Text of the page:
How to Build Your Business Plan

Congratulations on your decision to start a new business. Right now, you’re probably feeling a mix of exhilaration and fear, often shifting from one to another, as you recognize how great your company can be — but also how much you don’t know about running a company.

And, that’s why we’re writing this article and providing you a downloadable sample business plan to follow, as you draft your own.

Some people have the impression that a business plan is only used to secure funding, but that’s just one application. A great business plan also helps you think through the capital you will need to run your business, when you can expect to be profitable, the resources you will need to build your business, how you differentiate your product or service among competitors and so much more. Even if you’re not looking to seek investment right now, you should still build out a business plan. You can always modify it later to include sections on investment and exit strategies.

We’ll take a close look at what to include in each section. A business plan includes the following basic components:

  • Executive Summary
  • Market Opportunity
  • Product and/or Service Offering(s)
  • Management Structure
  • Exit Strategy

Thinking through a business plan is hard work, so grab a pen, notepad, and a gallon of coffee. And, if you want to use the example plan to follow along, you can download it here.

Let’s get started.

Executive Summary

When defining the market opportunity for your business, you’ll want to think beyond the reasons you love your company and believe in its future success. Instead, you want to look at all the products and services similar to yours — products and services people are currently buying that you can make your customers through a better offering to fit their needs.

You will want to review the size of the market by researching the industry. Depending on your industry, you’ll want to research analyst reports, industry-specific publications, government agency reports, etc. You’ll want to review data that is as unbiased and credible as possible, so reports from analysts like Gartner and Forrester or government agencies are your most trusted resources.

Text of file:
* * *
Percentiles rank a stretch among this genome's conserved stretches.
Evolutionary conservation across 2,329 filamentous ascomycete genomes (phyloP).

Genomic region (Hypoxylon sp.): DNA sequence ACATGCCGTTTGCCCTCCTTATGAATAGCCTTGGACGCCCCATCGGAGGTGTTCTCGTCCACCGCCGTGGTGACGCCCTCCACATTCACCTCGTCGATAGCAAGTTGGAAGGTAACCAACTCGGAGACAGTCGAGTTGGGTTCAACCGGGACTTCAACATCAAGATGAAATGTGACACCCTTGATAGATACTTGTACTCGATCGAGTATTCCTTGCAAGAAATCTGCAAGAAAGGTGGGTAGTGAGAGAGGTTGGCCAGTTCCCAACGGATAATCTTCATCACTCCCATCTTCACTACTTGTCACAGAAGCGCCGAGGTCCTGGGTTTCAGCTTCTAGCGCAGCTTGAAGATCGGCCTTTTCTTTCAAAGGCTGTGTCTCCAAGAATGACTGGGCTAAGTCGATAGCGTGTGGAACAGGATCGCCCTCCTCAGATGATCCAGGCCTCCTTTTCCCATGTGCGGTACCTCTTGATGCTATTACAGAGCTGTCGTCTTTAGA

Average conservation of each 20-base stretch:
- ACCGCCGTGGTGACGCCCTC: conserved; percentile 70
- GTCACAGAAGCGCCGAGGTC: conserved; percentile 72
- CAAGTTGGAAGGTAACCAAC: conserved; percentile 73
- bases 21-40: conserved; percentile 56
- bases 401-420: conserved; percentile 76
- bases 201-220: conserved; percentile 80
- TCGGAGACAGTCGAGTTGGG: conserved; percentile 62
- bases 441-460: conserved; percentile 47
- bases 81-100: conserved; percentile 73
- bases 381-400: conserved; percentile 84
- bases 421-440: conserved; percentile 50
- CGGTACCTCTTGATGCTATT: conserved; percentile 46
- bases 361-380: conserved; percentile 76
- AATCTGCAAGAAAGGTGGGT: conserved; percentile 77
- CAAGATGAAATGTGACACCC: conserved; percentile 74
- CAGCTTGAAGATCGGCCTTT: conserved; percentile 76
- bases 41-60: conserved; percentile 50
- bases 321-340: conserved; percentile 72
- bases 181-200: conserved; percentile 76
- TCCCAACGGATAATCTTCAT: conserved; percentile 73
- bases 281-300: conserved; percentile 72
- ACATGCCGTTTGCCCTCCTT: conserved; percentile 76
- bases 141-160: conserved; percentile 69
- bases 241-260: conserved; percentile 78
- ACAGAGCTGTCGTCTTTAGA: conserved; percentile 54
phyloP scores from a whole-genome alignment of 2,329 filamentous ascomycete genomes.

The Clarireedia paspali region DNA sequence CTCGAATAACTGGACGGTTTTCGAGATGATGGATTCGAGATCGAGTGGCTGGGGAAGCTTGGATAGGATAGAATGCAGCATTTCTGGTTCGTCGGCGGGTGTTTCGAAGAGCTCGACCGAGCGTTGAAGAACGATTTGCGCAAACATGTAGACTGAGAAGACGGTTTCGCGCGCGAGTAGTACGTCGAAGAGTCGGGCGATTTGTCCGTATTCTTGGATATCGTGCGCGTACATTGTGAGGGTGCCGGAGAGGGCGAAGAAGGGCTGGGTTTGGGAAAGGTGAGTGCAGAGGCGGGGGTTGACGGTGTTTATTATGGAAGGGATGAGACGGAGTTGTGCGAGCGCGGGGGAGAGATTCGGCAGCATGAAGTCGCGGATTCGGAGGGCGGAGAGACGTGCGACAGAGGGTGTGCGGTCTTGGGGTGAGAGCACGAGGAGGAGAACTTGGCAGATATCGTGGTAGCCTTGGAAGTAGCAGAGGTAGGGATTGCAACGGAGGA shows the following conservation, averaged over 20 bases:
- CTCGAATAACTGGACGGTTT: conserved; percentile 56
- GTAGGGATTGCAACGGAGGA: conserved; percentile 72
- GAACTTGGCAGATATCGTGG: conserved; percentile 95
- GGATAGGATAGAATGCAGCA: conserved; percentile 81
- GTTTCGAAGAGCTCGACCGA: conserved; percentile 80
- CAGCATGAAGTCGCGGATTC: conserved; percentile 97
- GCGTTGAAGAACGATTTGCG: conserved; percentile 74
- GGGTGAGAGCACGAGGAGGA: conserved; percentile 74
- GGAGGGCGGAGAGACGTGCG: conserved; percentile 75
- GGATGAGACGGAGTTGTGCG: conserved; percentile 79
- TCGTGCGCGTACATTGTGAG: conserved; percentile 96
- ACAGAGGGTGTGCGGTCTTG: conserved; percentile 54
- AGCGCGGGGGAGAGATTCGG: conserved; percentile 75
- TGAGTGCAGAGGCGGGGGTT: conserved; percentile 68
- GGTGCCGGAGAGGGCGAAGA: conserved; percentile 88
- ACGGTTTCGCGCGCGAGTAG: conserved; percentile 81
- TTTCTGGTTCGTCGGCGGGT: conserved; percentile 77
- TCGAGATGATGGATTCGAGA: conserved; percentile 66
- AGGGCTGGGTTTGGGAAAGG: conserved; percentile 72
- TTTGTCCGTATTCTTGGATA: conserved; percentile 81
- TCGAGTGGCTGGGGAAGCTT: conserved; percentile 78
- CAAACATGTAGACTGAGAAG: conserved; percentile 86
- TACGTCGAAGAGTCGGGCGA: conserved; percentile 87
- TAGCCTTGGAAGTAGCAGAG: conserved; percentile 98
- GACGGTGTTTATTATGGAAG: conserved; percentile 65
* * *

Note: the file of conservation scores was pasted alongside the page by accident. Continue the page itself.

Competitive Analysis

There is nothing better to help you build your business strategy like knowing your competition. Think of the customers you have or plan to have. Think of the money they spend on services like yours. Now, start researching those products and services and study those companies. Look at how they talk about their services. Look at who they use for testimonials on their website. Research their products, their pricing, their management structure, their customers — everything you can find on them.

Then, find competitors within your geography or market area. Find their locations and visit them. Talk to the people there. Look at their customers and pay attention to what they’re buying. If you don’t have a physical location you can visit, pick up the phone and ask to speak to sales, or watch a demo or take a trial or their product or service. You will always be connected immediately to someone responsible for sales.

Take the time to talk to them. Ask them about their product/service, and listen closely to how they present their solution. Sign up for their newsletters, follow them on social media, and note how they approach their relationship with consumers.

Competitive Advantage

Competitive advantage is what makes your company better to a particular buyer than your competitors. Once you’ve analyzed your competitors and found their blindspots in how they’re serving their customers’ needs, then you think of how your solution is different.

Competitive advantage is not that your company has a unique value proposition to all customers of your competitors. It’s how your solution is unique to a specific group of buyers. Those are the buyers you position your messaging around because those are the customers who are likely to leave your competitors and spend their money with you instead.

Solution Overview

The solution overview should be the easiest part of the business plan for you to write. You know what your solution is about. You know how you want to price and present it, and through your competitive research, you now know how your offering compares to the competition and who your target buyer is.

This section is a quick overview to provide reviewers of your business plan a little deeper understanding of what you solution is and how it’s different from your competitors. You’ll explain your solution more completely in a later section of the business plan.